We see this web of interconnectedness over and over in creation. No single corner of the world fully contains everything it needs to thrive. That interdependence, that mutual thriving, is part of the “grain” God has given the world — one we should work with, rather than against.
Markets vs. market-ism
Unfortunately, we have a problem that frustrates this thriving. Sin has warped our nature and practice to disregard limits and relationships; creation has been subjected to futility by our faithlessness (Rom 8:20–22). This is the shadow side of the market.
When we turn observation about the workings of markets into a belief that markets will solve all our problems, we cede ground to a good — but limited — tool that is properly described and governed by other aspects of God’s good creation. Not everything can be bought and sold, or even bartered. When the market mechanism is our only metric of value, all sorts of evil lurk — from environmental destruction and the callous treatment of employees to horrors like slavery and abortion.
Fikkert says that while free markets and trade do a remarkable job of raising the overall amount of wealth, the distribution of that wealth can be a problem.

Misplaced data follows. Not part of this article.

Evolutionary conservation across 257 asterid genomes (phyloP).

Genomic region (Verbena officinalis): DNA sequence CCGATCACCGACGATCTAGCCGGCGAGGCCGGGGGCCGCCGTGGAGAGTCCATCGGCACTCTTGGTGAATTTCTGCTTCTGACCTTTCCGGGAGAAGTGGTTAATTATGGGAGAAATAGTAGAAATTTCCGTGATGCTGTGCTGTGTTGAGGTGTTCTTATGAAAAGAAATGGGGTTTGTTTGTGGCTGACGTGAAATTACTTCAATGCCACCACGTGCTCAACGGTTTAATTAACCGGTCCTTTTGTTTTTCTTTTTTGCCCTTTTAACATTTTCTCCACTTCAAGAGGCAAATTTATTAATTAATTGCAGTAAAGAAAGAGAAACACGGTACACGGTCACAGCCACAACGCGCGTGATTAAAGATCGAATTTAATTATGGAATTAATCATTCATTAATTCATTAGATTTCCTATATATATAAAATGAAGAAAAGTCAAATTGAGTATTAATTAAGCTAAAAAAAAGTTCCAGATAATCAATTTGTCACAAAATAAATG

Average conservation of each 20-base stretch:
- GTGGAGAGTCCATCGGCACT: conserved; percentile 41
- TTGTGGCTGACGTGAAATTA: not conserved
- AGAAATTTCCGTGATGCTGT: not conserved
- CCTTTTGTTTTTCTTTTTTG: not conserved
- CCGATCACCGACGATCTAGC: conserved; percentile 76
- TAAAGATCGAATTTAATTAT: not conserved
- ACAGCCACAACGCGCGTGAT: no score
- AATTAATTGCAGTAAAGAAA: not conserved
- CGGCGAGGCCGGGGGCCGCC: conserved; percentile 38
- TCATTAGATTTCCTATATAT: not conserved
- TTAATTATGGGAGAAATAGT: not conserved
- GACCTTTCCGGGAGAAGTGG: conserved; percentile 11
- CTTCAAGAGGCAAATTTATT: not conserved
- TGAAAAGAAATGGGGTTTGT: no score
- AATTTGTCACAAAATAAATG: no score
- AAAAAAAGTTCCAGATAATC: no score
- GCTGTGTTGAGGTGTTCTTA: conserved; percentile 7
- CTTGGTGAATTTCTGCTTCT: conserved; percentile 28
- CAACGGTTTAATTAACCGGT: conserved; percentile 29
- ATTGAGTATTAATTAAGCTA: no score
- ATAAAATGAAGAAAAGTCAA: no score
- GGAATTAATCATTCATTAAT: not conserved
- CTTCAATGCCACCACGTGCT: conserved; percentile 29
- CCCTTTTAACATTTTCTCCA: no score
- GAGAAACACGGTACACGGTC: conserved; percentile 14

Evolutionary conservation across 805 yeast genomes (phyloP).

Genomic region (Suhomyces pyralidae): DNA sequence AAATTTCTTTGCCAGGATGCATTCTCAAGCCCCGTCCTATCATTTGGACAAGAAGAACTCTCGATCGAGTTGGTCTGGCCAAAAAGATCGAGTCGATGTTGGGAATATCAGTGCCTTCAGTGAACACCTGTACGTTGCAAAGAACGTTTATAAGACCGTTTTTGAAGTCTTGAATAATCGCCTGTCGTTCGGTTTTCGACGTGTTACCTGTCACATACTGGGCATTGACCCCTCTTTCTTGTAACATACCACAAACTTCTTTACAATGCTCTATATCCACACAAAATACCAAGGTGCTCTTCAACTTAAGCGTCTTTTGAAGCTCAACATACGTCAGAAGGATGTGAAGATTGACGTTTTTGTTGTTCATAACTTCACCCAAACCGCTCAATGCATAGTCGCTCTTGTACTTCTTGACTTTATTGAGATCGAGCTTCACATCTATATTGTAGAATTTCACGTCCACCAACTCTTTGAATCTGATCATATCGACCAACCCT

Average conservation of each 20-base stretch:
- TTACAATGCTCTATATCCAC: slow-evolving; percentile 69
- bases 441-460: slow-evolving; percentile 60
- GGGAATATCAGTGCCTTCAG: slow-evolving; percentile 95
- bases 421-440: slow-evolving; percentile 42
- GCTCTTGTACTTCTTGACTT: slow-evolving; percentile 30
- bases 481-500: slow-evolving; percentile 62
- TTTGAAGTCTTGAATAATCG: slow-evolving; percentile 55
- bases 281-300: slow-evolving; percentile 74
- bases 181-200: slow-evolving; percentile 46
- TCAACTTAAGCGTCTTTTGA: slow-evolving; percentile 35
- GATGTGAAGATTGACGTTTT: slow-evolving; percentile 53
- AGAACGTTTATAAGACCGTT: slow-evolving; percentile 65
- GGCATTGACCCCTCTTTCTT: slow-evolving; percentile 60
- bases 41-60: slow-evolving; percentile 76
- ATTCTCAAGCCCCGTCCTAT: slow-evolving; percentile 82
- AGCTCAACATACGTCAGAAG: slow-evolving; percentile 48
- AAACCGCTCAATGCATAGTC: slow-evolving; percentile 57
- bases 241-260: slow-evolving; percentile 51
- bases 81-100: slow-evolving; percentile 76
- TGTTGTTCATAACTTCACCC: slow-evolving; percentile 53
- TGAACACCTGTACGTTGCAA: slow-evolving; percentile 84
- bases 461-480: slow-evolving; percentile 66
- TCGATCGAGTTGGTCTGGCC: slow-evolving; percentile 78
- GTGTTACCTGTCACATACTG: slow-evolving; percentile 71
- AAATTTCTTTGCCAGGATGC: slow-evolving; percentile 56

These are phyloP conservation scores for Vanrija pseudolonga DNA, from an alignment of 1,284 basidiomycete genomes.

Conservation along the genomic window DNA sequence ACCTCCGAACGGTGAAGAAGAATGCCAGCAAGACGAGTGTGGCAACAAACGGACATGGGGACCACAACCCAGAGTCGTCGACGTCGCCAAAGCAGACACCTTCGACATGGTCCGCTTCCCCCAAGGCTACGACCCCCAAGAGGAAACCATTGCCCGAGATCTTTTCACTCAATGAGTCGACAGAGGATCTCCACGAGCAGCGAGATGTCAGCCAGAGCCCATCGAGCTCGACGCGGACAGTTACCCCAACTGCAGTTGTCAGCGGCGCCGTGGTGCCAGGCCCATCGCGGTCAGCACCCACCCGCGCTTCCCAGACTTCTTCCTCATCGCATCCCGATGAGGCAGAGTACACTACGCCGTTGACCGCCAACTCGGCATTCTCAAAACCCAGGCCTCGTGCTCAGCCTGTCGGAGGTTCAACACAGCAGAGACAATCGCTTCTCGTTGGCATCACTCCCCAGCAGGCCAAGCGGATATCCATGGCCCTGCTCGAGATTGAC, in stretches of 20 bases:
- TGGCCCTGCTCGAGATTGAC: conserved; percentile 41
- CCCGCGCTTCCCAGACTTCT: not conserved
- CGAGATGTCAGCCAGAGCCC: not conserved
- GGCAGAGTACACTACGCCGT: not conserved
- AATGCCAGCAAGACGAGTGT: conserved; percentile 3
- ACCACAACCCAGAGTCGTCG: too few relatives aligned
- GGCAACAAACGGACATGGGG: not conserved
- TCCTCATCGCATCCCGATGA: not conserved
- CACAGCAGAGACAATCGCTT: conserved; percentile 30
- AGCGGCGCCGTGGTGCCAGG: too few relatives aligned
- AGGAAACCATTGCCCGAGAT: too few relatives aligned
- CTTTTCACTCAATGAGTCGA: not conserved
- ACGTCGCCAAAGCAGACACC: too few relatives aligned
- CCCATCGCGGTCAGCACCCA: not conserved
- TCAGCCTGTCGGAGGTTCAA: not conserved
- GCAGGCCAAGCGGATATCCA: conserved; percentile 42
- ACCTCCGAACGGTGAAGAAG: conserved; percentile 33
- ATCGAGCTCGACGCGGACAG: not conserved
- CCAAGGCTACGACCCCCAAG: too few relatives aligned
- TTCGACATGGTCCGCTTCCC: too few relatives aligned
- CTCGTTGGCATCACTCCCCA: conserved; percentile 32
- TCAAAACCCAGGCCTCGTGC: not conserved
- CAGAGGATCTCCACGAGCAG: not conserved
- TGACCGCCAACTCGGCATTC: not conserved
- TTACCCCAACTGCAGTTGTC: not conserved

“In some situations, markets enable the whole economic pie to get bigger,” he said. “But some individuals and communities can end up with smaller slices of that bigger pie.”
Role of restraint
Until Christ returns to set things to rights, we need restraint and instruction in order to uphold God’s good design. Just as the New Testament has instruction for God’s people in work and generosity, so Old Testament laws around care for the fatherless, the widow, the sojourner, and the poor incorporate work. The gleaning laws (Lev 19:9-10; 23:22) command generosity in leaving a portion of the crops for those in need to harvest, inviting them in to a community of fruitful labor to receive their bread. Loans made within the community were to come without interest (e.g., Ex 22:25–27) and to be cancelled every seventh year (Deut 15:1–11), freeing people from working for the past to enable them to build for their future. Bondservants were not to be kept for life, but set free at the seventh year to reap the fruit of their own labor (Deut 15:12–18).
These regulations operate in light of the Sabbath day and Sabbath year (Lev 25:1–7), reminding the community that they inhabit a gift economy: though our work has tremendous value, it is neither our identity nor the ultimate source of our prosperity. Everything is from the hand of him who says, “I am the LORD your God, who brought you out of Egypt to give you the land of Canaan and to be your God” (Lev. 25:38). The Jubilee (Lev 25:8–55) — the Sabbath of Sabbaths — includes provisions for the cancelling of all debt and the restoration of ancestral land (the means of generating a livelihood), so that those who’d lost the ability to cultivate their own productivity could have their stake in the community restored.